Bible Elective Bill Passes Kentucky House

By Bailey Lambert, Editor

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This year, Sen. Robin Webb proposed a bill that states Kentucky public schools can choose to offer a Bible elective, but students do not have to take the course. The bill passed the Kentucky House and now moves to the Senate for its approval. The bill sparked debate and many people think the bill should be vetoed or revised. Many people also believe the bill is a wonderful idea and that it will teach students important information.

I don’t think it really would be just teaching about religion. I think I’d have to worry about them actually preaching religion.”

— Jim Potash

As many other people have agreed, I also believe the bill needs to be revised in order for the Bible elective to be offered in Kentucky public schools. The president of the Kentucky Secular Society, Jim Potash, also agrees that the bill needs to be revised. Potash states, “I don’t think it really would be just teaching about religion. I think I’d have to worry about them actually preaching religion.” Potash says that he thinks a course that dives into the Bible for academic purposes would be fine, but as stated he was afraid the course would unintentionally preach religion instead of teach it.

“Whether you believe that it’s the word of God or you think it’s complete fiction, you can’t deny the impact it’s had on our culture,” Republican Reps. DJ Johnson states. There is no doubt that the Bible has had an influence on our great nation and that learning about the text would help students understand more of our country’s history. The Bible was a layout for the U.S. Constitution and the Declaration of Independence and learning about the Bible could help students learn about and understand the texts.  

However, many people think the course needs to be comparative. The bill states that the course will be religiously neutral, and since it is a course that will only teach the Bible, people are convinced the course is religiously swayed. People suggest that we have a course that will have many different religious texts, such as the Quran, and compare the texts. People think that the course needs to accommodate diverse religion views.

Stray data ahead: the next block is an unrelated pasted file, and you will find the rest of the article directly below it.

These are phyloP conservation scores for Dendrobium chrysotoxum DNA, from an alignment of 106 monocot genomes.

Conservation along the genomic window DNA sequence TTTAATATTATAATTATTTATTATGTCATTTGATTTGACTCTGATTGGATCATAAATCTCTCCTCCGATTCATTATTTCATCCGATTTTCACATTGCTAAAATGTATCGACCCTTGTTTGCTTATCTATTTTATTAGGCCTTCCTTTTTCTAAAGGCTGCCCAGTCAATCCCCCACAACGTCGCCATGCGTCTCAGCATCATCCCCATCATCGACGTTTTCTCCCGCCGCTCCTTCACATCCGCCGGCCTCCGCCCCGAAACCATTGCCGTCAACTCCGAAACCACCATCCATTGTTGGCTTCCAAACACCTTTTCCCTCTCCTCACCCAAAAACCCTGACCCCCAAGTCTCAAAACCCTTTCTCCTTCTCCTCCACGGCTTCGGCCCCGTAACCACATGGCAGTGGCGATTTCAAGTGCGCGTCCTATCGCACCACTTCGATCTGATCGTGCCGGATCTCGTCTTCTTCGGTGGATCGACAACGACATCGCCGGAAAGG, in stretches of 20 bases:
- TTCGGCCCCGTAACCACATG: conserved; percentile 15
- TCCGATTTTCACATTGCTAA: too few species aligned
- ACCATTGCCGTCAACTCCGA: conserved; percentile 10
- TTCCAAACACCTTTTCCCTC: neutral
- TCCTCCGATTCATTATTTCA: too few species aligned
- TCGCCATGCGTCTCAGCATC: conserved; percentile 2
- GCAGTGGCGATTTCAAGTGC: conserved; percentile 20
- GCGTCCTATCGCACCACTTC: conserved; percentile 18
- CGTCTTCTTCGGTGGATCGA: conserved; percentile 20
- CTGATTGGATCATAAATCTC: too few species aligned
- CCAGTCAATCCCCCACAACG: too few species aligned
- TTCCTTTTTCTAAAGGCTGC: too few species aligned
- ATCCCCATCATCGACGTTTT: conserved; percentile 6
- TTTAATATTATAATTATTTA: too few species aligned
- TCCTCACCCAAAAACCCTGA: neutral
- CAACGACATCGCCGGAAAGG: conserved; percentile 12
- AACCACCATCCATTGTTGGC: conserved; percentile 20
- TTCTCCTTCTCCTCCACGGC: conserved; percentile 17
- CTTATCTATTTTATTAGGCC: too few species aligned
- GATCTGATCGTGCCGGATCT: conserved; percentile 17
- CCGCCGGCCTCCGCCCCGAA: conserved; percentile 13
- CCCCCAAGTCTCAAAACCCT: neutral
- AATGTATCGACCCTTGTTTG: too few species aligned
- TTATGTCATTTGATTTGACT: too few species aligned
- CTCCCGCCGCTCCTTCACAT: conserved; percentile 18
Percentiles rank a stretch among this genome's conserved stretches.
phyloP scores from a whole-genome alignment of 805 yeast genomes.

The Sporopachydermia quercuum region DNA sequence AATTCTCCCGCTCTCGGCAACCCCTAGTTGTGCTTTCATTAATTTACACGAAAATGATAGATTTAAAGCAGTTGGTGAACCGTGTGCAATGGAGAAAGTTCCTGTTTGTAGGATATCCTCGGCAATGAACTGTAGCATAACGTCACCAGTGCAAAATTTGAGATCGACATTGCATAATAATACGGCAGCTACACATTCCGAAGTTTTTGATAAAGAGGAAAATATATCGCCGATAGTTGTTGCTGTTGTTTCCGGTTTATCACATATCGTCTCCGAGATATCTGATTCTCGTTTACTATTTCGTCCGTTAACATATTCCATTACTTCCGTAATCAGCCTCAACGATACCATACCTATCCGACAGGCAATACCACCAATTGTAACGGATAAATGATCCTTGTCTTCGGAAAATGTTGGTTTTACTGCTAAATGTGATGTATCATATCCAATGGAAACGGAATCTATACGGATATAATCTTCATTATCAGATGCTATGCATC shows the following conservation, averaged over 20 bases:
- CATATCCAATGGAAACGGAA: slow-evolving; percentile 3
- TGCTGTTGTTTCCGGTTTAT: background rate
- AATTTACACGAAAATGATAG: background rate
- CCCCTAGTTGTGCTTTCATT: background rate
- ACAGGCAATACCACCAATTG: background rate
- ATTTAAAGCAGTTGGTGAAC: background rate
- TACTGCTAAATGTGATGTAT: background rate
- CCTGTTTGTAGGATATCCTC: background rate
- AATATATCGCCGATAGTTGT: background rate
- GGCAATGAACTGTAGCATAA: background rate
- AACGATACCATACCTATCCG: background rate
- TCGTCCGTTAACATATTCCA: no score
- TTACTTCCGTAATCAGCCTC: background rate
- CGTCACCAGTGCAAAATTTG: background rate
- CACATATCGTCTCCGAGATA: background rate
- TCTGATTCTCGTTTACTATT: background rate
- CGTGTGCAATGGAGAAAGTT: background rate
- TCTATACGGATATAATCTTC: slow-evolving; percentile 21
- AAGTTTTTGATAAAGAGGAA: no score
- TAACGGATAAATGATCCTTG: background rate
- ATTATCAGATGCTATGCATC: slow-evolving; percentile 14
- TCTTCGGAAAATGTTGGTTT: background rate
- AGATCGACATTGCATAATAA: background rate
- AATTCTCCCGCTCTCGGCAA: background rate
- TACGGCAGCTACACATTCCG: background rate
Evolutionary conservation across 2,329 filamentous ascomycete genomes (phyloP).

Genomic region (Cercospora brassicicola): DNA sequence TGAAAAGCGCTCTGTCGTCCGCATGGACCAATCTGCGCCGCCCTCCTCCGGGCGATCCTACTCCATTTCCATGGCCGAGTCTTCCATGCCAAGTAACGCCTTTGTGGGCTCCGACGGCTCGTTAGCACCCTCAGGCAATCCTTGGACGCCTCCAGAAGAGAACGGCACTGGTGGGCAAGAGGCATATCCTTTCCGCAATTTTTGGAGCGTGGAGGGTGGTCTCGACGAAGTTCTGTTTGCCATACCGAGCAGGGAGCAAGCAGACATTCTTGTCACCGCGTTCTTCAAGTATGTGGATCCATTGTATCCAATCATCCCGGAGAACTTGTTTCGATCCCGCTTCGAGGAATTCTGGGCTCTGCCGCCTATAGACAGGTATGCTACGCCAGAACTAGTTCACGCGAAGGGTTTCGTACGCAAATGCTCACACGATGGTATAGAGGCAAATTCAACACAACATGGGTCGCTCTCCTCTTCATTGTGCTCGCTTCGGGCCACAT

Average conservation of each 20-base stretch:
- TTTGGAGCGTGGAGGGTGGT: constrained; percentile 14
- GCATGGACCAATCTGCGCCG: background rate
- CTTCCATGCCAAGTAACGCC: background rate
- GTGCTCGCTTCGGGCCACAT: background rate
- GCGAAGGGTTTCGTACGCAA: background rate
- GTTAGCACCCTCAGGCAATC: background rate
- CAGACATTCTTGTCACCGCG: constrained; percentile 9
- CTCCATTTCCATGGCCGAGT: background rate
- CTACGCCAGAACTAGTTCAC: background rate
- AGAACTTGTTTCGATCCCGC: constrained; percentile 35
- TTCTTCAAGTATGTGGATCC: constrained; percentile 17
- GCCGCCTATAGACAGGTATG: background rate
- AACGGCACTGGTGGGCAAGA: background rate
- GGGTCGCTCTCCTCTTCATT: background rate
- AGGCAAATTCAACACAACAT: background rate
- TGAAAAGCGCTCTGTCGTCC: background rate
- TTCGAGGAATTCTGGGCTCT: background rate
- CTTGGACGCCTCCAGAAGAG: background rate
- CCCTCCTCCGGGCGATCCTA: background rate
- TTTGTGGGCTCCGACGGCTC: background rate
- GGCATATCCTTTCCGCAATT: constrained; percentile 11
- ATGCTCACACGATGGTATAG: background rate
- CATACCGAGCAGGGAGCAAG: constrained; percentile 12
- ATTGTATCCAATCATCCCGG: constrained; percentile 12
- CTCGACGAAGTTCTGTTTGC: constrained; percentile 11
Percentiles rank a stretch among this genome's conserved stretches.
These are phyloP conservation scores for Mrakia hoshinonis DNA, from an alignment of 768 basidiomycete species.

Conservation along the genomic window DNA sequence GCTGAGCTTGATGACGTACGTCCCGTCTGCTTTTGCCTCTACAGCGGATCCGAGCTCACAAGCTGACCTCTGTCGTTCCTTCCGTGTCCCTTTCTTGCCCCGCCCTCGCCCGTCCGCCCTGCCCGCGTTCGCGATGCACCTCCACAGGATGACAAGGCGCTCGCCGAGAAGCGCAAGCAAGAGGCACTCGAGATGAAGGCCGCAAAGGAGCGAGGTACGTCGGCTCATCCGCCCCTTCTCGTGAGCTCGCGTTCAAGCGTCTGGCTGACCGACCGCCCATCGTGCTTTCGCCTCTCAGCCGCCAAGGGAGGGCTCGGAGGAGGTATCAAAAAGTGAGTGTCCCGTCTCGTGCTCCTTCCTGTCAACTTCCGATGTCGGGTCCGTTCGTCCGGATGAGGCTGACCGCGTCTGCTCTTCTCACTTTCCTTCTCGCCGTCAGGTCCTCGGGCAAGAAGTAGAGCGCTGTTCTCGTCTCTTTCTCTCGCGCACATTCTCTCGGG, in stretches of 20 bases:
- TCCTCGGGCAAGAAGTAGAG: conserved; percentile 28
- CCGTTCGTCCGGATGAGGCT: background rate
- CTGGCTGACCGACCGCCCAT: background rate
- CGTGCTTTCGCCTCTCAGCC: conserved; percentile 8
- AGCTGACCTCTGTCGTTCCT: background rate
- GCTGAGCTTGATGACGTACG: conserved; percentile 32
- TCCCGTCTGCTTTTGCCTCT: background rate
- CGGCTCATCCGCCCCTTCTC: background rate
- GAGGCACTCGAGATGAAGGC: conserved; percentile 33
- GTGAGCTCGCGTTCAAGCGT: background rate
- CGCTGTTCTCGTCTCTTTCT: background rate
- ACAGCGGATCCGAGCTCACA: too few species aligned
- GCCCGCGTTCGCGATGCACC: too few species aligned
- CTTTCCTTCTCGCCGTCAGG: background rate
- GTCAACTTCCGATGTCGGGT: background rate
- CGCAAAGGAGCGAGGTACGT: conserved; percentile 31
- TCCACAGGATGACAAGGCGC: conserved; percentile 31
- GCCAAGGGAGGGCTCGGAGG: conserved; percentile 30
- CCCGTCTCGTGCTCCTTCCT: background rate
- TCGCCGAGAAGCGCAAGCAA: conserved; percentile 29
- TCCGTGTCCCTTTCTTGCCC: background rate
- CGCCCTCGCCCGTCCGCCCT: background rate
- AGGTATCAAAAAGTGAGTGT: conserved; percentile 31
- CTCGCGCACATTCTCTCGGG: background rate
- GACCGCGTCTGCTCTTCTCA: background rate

That’s a delicate dance because the minute teachers begin treating the Bible as straightforward, completely unproblematic history, they’ve slipped into making theological claims.”

— Mark Chancey

Also, people are concerned about who will teach the course. The Kentucky Council of Churches is saying that people who have studied religion should teach the course and are afraid that teachers who aren’t experienced in teaching the religion will be asked to teach the course. People are also mentioning that there is a fine line between teaching and preaching religion and that some teachers, who practice religion and follow the Bible, will overstep the boundaries making the class theological instead of studying the true history. Mark Chancey, a professor at Southern Methodist University, states, “We want to take (the texts) seriously as sources from that time period without treating them uncritically as straightforward history. That’s a delicate dance because the minute teachers begin treating the Bible as straightforward, completely unproblematic history, they’ve slipped into making theological claims.”

Opponents to the bill are stating that the bill is unconstitutional. Their argument is that the bill violates Amendment 1, which states there is a freedom of expression and religion in the U.S.A.. However, people are also making sure that the opponents keep in mind that the Bible elective is a course that is offered, and it is not required for students to take the class and that the course, if taught by the right people, will be a class that will teach about the Bible and not forcing religion on students.

On the other hand, people are also concerned that students who would rather not take the elective will be put in the class because it was a leftover. Kids who do not want to be in the class, or students who are heavily against the Bible, might be placed in the class and it may spark problems. Some people say they would be afraid that the students would take away and hurt the learning ability of those who actually want to take the course. They could be disruptive in class or even get aggressive towards students who truly want to learn about the Bible.

All in all, the Bible elective bill needs to be deeply altered if public schools plan to offer the elective and want the course to be effective and not cause numerous complications.

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